OSHA News Release - Table of Contents|
US Labor Department fall protection directive upheld in US Court of Appeals
WASHINGTON – The U.S. Court of Appeals for the Seventh Circuit rejected a challenge by the National Roofing Contractors Association to the Occupational Safety and Health Administration's December 2010 directive on the use of fall protection in residential construction. The directive withdrew an earlier one that allowed certain residential construction employers to bypass some fall protection requirements.
"Fall protection saves lives," said OSHA Assistant Secretary Dr. David Michaels. "There are effective means available to protect residential construction workers from falls. We applaud the court's decision upholding this updated, commonsense directive."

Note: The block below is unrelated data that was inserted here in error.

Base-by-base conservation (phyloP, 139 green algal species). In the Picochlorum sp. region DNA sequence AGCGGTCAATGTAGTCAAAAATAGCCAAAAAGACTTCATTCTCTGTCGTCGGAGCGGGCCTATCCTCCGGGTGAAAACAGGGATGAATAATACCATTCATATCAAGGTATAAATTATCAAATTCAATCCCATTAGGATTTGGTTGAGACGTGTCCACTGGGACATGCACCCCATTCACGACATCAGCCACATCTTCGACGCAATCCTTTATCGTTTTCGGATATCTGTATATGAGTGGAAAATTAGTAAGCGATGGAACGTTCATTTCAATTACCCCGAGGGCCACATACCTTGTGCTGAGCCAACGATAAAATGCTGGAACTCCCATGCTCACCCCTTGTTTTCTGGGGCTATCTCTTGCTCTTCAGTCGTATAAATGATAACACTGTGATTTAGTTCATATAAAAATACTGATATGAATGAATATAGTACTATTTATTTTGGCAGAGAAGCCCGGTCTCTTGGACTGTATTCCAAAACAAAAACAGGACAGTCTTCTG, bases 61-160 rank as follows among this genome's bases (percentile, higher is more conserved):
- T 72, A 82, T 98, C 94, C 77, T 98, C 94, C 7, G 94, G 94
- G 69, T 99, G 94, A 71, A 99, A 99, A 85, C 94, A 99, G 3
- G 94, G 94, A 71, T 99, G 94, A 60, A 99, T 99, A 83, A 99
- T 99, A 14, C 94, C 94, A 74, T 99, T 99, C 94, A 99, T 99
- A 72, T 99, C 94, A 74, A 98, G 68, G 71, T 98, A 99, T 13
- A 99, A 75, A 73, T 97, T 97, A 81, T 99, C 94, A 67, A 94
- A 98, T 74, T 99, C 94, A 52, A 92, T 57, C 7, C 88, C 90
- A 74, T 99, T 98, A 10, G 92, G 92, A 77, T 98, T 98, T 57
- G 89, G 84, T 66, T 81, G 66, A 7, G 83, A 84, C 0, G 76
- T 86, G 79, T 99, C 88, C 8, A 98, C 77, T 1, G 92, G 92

Data from the department's Bureau of Labor Statistics estimates that an average of 40 workers are killed each year as a result of falls from residential roofs. One-third of those deaths represent Latino workers, who often lack sufficient access to safety information and protections. Latino workers comprise more than one-third of all construction employees.
"Fatalities from falls are the number one cause of death in construction," added Michaels. "These deaths are preventable, and we must prevent them."
OSHA's new directive, Standard 03-11-002, rescinded the Interim Fall Protection Compliance Guidelines for Residential Construction, Standard 03-00-001. Prior to the issuance of this new directive, Standard 03-00-001 allowed employers engaged in certain residential construction activities to use specified alternative methods of fall protection rather than the conventional fall protection required by the residential construction fall protection standard. With the issuance of the new directive, all residential construction employers must comply with 29 Code of